Change, or billions for more highways amid transit cuts?

On November 4, I was out in the streets cheering when CNN called the election for Obama. Change was in the air. In a matter of months, a new era would start in America—an era of growing environmental consciousness, of reinvestment in our cities, of policies for the people—instead of for corporate executives.

Now, I am worried. In a speech on Saturday, the President-elect called for investment. But I did not hear a call for anything remotely like the Second System. Instead I heard a call that hearkens back to the Eisenhower Administration:

We will create millions of jobs by making the single largest new investment in our national infrastructure since the creation of the federal highway system in the 1950s. We’ll invest your precious tax dollars in new and smarter ways, and we’ll set a simple rule — use it or lose it. If a state doesn’t act quickly to invest in roads and bridges in their communities, they’ll lose the money.

Granted, Obama did not actually call for investment in the federal highway system. But he did use it as an example. Where are his calls for high speed rail? Where are his examples of the UMTA transit program of the 1970s that gave us BART, Metro, and MARTA? The program that gave us LRT in San Diego, in Pittsburgh, in San Francisco?

In a world where highway building has been the status-quo for over 5 decades, the lack of mention of transit does not bode well. For the last 7 years, Mr. Bush has called for Americans to reduce their dependence on foreign oil in each of his States of the Union. Not once did he ask Americans to try transit—nor did he do much to increase the supply of transit. Do we face another 4 years of the same?

Mr. Obama says that if communities don’t invest in roads and bridges, they’ll lose federal dollars. I fear that if they don’t invest in transit, they’ll lose their communities. But where are Mr. Obama’s pledges of money to fund transit projects that are in design?

According to yesterday’s Washington Post, Maryland and Virginia have new hopes for road projects canceled by the recent downturn. Excuse me? What about the major cuts to MARC service proposed by MTA? Shouldn’t we be hoping for a stimulus that would at least keep transit service at today’s levels, especially in the face of vast increases in ridership?

On Monday, the Post ran a story about transit ridership across the nation—it’s up, way up. In heavy rail, LA leads the pack with a 14.1% increase over last year. Baltimore’s light rail leads with an increase of 19.6%. The Railrunner in Albuquerque leads with a huge increase of 35.8%. For the Post’s editorial board, the evidence is clear and convincing. They’re calling for investment in transit. The Post rightly points out that any fast-acting stimulus penalizes transit because of the hoops we’ve created for those projects to jump through. And while Obama might be the likeliest candidate to change that situation, he has so far shown no inclination to fund a transit stimulus.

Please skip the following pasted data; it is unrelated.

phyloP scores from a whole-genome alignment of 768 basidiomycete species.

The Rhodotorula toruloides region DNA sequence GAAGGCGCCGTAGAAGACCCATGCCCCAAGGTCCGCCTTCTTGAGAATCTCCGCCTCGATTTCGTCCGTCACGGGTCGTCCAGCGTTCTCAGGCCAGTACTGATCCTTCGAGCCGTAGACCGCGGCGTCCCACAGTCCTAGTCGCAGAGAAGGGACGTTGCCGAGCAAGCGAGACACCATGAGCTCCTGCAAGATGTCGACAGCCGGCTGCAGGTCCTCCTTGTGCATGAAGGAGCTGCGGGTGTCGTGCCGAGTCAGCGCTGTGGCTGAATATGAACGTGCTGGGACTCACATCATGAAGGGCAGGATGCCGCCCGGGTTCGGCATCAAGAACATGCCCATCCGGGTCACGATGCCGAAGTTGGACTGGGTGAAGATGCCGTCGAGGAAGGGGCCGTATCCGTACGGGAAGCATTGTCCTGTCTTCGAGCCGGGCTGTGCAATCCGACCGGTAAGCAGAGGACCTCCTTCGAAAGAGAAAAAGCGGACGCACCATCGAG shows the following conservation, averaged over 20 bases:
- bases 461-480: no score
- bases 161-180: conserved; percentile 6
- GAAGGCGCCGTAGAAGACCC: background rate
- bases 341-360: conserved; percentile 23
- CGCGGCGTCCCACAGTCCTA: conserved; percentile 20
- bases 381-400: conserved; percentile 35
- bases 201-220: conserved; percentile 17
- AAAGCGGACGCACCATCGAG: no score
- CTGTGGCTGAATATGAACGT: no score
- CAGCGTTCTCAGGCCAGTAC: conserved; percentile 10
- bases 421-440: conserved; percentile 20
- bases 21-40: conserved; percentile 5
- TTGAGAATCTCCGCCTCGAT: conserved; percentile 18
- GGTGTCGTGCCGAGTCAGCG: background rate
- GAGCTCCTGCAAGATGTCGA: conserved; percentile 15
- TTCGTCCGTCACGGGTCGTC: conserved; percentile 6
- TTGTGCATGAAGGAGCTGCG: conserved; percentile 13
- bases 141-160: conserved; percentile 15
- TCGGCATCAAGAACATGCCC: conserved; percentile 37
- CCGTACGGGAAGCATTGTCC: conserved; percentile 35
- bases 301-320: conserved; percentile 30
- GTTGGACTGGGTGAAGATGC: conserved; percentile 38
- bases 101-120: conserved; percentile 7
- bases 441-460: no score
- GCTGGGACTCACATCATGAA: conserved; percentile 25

Even though VMT is dropping and transit ridership is increasing, Mr. Obama wants to give states money to widen highways, like I-66 and I-95, but doesn’t see fit to give a few federal dollars to stop the elimination of already-crowded commuter trains running alongide these corridors.

Indeed, with all this talk of infrastructure spending to rival the New Deal, why haven’t we heard about his pick for Secretary of Transportation? If we’re really going to invest in our transportation infrastructure like Eisenhower did, why isn’t Mary Peters’ replacement already drawing up plans?

I’m still holding out hope for a Transportation Secretary like Jim Oberstar or Earl Blumenauer, but with Obama’s talk of highway spending, I’m afraid we’ll get someone more like Robert Moses.

I haven’t yet given up hope for change. But I also haven’t heard much since November 4 to suggest that change is really coming, at least to transportation policy. And in this time of high ridership and demand for government infrastructure investment, that would be a shame. This is the chance of a generation to change the way our cities are structured—we cannot afford to squander that opportunity just to build more highways. Not if we have any hope for redesigning cities to survive into the 21st century—a century guaranteed not to be the century of cheap oil.

Editor’s note: Transportation For America has an online campaign to contact your Senators and Representatives (especially if you live outside disenfranchised DC) to push them to pass the right stimulus. Please sign it.

Matt Johnson has lived in the Washington area since 2007. He has a Master’s in Planning from the University of Maryland and a BS in Public Policy from Georgia Tech. He lives in Dupont Circle. He’s a member of the American Institute of Certified Planners, and is an employee of the Montgomery County Department of Transportation. His views are his own and do not represent those of his employer.